Like Mathieu Kassovitz's 1995 La haine and Abdel Kechiche's multiple-César-winning 2003/5 L'Esquive, this is a fiction feature about young inhabitants of the troubled Paris peripheral urban ghettos known as "la Cité" or "la Banlieue." Director Estrougo, for whom this is a first fiction feature, moved from the Marais quarter of Paris to the Banlieu at thirteen when her mother remarried and lived there for four years, and declares she has been digesting the experience ever since (she's only 23 or 24). Less interesting or appealing in plot or character terms than those earlier films, Ain't Scared/Regarde moi is arguably more sensitive as a "choral" or "ethnographic" portrait of the multi-ethnic, multi-racial adolescent boys and girls of the milieu, and particularly for its focus on the difficulties of being female in this urban-suburban jungle. The film deals with the two sexes schematically by being divided into two halves, both traversing approximately the same twenty-four-hour period; but while desultory and superficial at first, it acheives some depth at the end by zeroing in on two of the young women.

    In the first half the males dominate. Yannick (Paco Boublard) is a jumpy, people-pleasing white boy involved in petty crime and on a mission to win back his black girlfriend, the beautiful Melissa (Djena Tsimba). He's pals with the athletic black guy Jo (Terry Nimajimbe), who's got a golden ticket out of the ghetto: he's been tapped by London's Arsenal football team. Yannik pals around with Jo's younger brother, Khalidou ((Jimmy Woha Woha), who's Jo's responsiblity, there being no parents in evidence. Except for Jo, it's a given that most of the boys are stuck, but their constant concerns are impressing each other, working their little deals, and above all losing their virginity (the word "virgin" is a as bad a put-down as "fag"). Seduction was as central in L'Esquive as violence was in La haine. Here again it has somewhat the upper hand. In fact the movie begins with Mouss (Oumar Diaw), who's black, practicing in the mirror the rap he'll use to score with Daphne (Salome Stevenin), who's white. The girls are hard to get because they're afraid; there's not much of a comfort zone for anybody in this world. Paradoxically, perhaps, or simply because this is essentially a girl's story, the most violence we see is girls-on-girls.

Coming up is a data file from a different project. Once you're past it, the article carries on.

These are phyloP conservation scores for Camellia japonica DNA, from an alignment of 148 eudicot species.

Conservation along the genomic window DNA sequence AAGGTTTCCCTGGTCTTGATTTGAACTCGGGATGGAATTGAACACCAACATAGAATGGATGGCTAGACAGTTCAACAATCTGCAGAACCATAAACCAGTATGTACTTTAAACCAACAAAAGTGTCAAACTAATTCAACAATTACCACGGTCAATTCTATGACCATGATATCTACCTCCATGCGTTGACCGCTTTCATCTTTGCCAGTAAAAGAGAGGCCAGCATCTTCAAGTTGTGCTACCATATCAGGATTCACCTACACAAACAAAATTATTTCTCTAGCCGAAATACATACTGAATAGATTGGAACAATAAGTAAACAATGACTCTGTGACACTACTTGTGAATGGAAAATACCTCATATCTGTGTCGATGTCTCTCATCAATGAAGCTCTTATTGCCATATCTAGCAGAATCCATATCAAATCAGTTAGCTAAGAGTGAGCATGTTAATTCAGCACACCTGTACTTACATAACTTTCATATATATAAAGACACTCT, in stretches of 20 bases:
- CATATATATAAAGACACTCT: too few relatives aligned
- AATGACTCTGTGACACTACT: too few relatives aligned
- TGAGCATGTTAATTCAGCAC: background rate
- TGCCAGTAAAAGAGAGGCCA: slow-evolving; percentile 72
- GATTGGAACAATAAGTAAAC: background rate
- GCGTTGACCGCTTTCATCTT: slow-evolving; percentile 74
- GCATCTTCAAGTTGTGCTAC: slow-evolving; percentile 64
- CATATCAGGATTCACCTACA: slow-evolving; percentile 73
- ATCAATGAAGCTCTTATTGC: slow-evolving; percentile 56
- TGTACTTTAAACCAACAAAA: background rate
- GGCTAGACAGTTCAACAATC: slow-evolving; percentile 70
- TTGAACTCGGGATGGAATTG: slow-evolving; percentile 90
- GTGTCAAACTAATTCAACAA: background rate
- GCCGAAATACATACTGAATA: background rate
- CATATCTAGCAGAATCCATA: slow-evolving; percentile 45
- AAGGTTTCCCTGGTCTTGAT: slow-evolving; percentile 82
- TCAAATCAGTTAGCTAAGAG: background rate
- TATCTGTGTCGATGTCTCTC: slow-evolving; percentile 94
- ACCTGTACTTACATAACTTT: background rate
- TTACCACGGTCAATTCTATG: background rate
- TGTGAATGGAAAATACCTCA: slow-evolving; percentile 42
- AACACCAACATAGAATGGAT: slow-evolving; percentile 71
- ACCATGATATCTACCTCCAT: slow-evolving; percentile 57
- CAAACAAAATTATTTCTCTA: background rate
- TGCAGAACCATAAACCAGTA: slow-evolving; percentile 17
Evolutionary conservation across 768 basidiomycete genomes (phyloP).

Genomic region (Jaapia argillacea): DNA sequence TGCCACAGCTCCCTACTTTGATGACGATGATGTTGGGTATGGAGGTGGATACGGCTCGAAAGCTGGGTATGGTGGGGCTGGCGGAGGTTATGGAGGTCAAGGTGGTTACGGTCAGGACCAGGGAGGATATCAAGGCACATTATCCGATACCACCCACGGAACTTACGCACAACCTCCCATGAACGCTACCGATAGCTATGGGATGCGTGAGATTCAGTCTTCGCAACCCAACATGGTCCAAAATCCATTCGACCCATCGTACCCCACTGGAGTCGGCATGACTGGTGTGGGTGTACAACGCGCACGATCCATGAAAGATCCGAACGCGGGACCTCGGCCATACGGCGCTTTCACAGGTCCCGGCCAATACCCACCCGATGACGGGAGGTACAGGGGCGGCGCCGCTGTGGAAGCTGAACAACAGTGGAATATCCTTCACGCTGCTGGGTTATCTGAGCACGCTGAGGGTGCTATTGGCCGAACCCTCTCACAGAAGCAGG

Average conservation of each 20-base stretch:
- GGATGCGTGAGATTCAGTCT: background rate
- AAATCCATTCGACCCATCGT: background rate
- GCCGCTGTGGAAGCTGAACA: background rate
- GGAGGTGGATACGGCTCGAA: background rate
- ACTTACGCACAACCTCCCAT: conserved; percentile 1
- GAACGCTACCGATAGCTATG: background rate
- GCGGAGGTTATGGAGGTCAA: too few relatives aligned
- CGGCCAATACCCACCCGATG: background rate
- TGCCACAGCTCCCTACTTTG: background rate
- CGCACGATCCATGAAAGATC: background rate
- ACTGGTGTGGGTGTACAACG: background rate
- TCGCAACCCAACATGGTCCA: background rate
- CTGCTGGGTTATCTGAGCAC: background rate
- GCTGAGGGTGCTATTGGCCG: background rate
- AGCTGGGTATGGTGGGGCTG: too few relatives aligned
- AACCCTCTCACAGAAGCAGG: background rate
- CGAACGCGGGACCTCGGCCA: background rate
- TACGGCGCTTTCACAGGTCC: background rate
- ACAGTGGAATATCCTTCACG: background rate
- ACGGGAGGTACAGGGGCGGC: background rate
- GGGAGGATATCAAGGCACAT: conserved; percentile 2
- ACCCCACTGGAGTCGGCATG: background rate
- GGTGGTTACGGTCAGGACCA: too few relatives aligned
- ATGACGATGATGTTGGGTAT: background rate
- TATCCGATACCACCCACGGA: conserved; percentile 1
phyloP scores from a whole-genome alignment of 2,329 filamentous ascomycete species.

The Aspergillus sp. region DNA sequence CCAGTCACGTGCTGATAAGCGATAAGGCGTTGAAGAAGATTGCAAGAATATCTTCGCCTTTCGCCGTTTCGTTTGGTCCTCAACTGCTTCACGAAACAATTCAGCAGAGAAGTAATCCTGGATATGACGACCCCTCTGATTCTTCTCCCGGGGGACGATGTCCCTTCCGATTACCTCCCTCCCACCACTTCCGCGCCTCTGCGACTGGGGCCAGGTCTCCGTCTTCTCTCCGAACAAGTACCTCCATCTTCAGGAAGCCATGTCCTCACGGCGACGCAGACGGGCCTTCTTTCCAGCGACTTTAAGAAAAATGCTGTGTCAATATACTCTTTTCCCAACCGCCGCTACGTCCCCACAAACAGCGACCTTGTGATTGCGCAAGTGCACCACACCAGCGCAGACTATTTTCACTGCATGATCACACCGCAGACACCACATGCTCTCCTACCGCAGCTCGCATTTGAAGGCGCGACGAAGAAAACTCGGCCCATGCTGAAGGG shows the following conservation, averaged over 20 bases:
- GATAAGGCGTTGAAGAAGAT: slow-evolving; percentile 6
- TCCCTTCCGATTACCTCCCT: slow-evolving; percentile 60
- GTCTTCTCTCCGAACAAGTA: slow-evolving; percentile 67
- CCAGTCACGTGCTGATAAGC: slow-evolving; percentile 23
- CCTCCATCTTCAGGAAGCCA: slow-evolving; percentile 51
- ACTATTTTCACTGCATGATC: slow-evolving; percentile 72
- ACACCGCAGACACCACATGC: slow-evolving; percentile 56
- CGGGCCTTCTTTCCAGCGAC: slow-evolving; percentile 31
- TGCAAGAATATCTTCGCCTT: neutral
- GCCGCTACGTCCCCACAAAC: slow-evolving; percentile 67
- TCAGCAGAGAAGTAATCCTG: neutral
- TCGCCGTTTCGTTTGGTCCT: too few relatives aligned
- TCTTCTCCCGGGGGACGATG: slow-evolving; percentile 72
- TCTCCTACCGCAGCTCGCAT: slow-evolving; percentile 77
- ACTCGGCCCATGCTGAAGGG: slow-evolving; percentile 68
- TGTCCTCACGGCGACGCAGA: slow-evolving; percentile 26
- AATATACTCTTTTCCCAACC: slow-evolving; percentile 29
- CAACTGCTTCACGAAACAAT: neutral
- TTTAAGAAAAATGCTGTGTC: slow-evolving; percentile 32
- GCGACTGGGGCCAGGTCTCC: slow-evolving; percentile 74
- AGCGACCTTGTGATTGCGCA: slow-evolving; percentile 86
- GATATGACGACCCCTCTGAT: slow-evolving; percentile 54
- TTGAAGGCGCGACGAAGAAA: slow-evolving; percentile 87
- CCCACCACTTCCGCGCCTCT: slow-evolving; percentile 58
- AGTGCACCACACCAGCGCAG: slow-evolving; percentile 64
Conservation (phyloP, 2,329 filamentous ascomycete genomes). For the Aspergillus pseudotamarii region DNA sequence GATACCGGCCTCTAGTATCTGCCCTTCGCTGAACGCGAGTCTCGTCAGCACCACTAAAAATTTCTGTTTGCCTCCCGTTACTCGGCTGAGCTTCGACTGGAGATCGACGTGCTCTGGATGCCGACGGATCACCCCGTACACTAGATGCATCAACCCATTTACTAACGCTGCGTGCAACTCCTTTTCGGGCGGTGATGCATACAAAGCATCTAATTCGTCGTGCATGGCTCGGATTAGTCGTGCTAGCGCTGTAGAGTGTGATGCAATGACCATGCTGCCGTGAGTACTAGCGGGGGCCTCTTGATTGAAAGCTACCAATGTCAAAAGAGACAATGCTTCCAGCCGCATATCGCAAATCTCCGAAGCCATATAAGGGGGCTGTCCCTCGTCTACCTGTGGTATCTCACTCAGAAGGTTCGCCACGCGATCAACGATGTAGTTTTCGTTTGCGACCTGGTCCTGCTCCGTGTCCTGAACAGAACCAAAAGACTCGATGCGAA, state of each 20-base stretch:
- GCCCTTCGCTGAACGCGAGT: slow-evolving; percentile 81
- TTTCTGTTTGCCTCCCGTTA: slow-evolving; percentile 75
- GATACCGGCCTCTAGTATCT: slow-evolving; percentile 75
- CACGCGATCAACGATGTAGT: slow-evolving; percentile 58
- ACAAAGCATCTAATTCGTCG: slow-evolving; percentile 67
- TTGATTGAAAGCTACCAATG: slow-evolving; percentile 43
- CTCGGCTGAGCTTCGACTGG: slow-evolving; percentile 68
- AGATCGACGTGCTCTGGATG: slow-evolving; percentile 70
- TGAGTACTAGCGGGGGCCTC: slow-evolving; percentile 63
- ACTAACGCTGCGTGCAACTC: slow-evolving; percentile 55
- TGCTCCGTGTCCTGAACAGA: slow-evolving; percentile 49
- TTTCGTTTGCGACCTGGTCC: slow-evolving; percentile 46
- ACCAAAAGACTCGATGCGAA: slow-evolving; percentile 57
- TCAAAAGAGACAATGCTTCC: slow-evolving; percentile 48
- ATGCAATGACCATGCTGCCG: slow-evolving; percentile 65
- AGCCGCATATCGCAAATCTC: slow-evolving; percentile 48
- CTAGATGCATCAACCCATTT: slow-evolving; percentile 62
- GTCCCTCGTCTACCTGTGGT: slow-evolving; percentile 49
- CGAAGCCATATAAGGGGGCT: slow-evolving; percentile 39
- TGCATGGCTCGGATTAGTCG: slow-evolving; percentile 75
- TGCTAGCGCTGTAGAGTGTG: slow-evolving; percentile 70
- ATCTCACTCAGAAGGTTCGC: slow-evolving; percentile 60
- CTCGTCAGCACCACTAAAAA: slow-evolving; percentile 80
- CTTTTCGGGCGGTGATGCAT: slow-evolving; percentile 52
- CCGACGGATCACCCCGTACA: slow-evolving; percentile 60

The first half identifies the main girls in this loosely defined group, but the focus is always on the boy's concerns: getting a girl, gaining recognition among the guys. Though there's plenty of reference to race, the races intermingle freely. In fact every couple is mixed-race, and there's one Asian who seems completely at home with the rest of the boys.